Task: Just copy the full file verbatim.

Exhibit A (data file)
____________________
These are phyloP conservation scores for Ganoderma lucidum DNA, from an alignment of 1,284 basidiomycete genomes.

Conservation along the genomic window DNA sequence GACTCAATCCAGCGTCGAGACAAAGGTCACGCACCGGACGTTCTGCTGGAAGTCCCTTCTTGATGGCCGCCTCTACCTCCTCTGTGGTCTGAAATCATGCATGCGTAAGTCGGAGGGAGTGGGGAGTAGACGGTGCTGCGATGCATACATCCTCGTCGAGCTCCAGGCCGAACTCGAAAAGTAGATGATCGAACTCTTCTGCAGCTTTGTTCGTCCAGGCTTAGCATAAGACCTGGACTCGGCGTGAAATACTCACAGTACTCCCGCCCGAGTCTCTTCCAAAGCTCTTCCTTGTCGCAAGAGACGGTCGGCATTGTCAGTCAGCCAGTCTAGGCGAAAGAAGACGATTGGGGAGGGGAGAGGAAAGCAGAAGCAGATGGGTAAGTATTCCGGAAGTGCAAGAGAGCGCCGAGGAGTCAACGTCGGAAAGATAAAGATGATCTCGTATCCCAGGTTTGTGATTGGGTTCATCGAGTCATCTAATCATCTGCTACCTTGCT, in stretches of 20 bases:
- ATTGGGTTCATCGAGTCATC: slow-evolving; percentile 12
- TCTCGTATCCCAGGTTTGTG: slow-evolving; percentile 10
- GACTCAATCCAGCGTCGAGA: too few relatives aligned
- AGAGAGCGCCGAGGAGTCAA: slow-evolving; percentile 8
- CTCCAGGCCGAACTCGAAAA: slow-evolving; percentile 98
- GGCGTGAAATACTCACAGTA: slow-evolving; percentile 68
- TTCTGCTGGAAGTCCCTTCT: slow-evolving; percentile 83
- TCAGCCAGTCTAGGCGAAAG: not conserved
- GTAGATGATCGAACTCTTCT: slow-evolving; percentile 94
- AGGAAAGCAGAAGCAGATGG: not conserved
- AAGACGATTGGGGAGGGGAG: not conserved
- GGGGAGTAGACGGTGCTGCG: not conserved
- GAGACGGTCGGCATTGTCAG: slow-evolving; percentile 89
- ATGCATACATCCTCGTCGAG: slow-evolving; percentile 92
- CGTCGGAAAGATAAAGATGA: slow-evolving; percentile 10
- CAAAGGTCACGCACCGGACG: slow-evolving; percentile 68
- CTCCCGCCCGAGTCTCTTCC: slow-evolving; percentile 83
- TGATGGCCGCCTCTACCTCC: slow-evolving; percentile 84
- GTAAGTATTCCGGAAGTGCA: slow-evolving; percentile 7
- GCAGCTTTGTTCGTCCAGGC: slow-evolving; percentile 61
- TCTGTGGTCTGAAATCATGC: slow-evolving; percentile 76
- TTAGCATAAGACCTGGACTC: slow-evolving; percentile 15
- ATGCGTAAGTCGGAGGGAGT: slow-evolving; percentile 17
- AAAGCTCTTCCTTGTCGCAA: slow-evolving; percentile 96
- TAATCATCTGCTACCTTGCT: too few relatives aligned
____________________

These are phyloP conservation scores for Ganoderma lucidum DNA, from an alignment of 1,284 basidiomycete genomes.

Conservation along the genomic window DNA sequence GACTCAATCCAGCGTCGAGACAAAGGTCACGCACCGGACGTTCTGCTGGAAGTCCCTTCTTGATGGCCGCCTCTACCTCCTCTGTGGTCTGAAATCATGCATGCGTAAGTCGGAGGGAGTGGGGAGTAGACGGTGCTGCGATGCATACATCCTCGTCGAGCTCCAGGCCGAACTCGAAAAGTAGATGATCGAACTCTTCTGCAGCTTTGTTCGTCCAGGCTTAGCATAAGACCTGGACTCGGCGTGAAATACTCACAGTACTCCCGCCCGAGTCTCTTCCAAAGCTCTTCCTTGTCGCAAGAGACGGTCGGCATTGTCAGTCAGCCAGTCTAGGCGAAAGAAGACGATTGGGGAGGGGAGAGGAAAGCAGAAGCAGATGGGTAAGTATTCCGGAAGTGCAAGAGAGCGCCGAGGAGTCAACGTCGGAAAGATAAAGATGATCTCGTATCCCAGGTTTGTGATTGGGTTCATCGAGTCATCTAATCATCTGCTACCTTGCT, in stretches of 20 bases:
- ATTGGGTTCATCGAGTCATC: slow-evolving; percentile 12
- TCTCGTATCCCAGGTTTGTG: slow-evolving; percentile 10
- GACTCAATCCAGCGTCGAGA: too few relatives aligned
- AGAGAGCGCCGAGGAGTCAA: slow-evolving; percentile 8
- CTCCAGGCCGAACTCGAAAA: slow-evolving; percentile 98
- GGCGTGAAATACTCACAGTA: slow-evolving; percentile 68
- TTCTGCTGGAAGTCCCTTCT: slow-evolving; percentile 83
- TCAGCCAGTCTAGGCGAAAG: not conserved
- GTAGATGATCGAACTCTTCT: slow-evolving; percentile 94
- AGGAAAGCAGAAGCAGATGG: not conserved
- AAGACGATTGGGGAGGGGAG: not conserved
- GGGGAGTAGACGGTGCTGCG: not conserved
- GAGACGGTCGGCATTGTCAG: slow-evolving; percentile 89
- ATGCATACATCCTCGTCGAG: slow-evolving; percentile 92
- CGTCGGAAAGATAAAGATGA: slow-evolving; percentile 10
- CAAAGGTCACGCACCGGACG: slow-evolving; percentile 68
- CTCCCGCCCGAGTCTCTTCC: slow-evolving; percentile 83
- TGATGGCCGCCTCTACCTCC: slow-evolving; percentile 84
- GTAAGTATTCCGGAAGTGCA: slow-evolving; percentile 7
- GCAGCTTTGTTCGTCCAGGC: slow-evolving; percentile 61
- TCTGTGGTCTGAAATCATGC: slow-evolving; percentile 76
- TTAGCATAAGACCTGGACTC: slow-evolving; percentile 15
- ATGCGTAAGTCGGAGGGAGT: slow-evolving; percentile 17
- AAAGCTCTTCCTTGTCGCAA: slow-evolving; percentile 96
- TAATCATCTGCTACCTTGCT: too few relatives aligned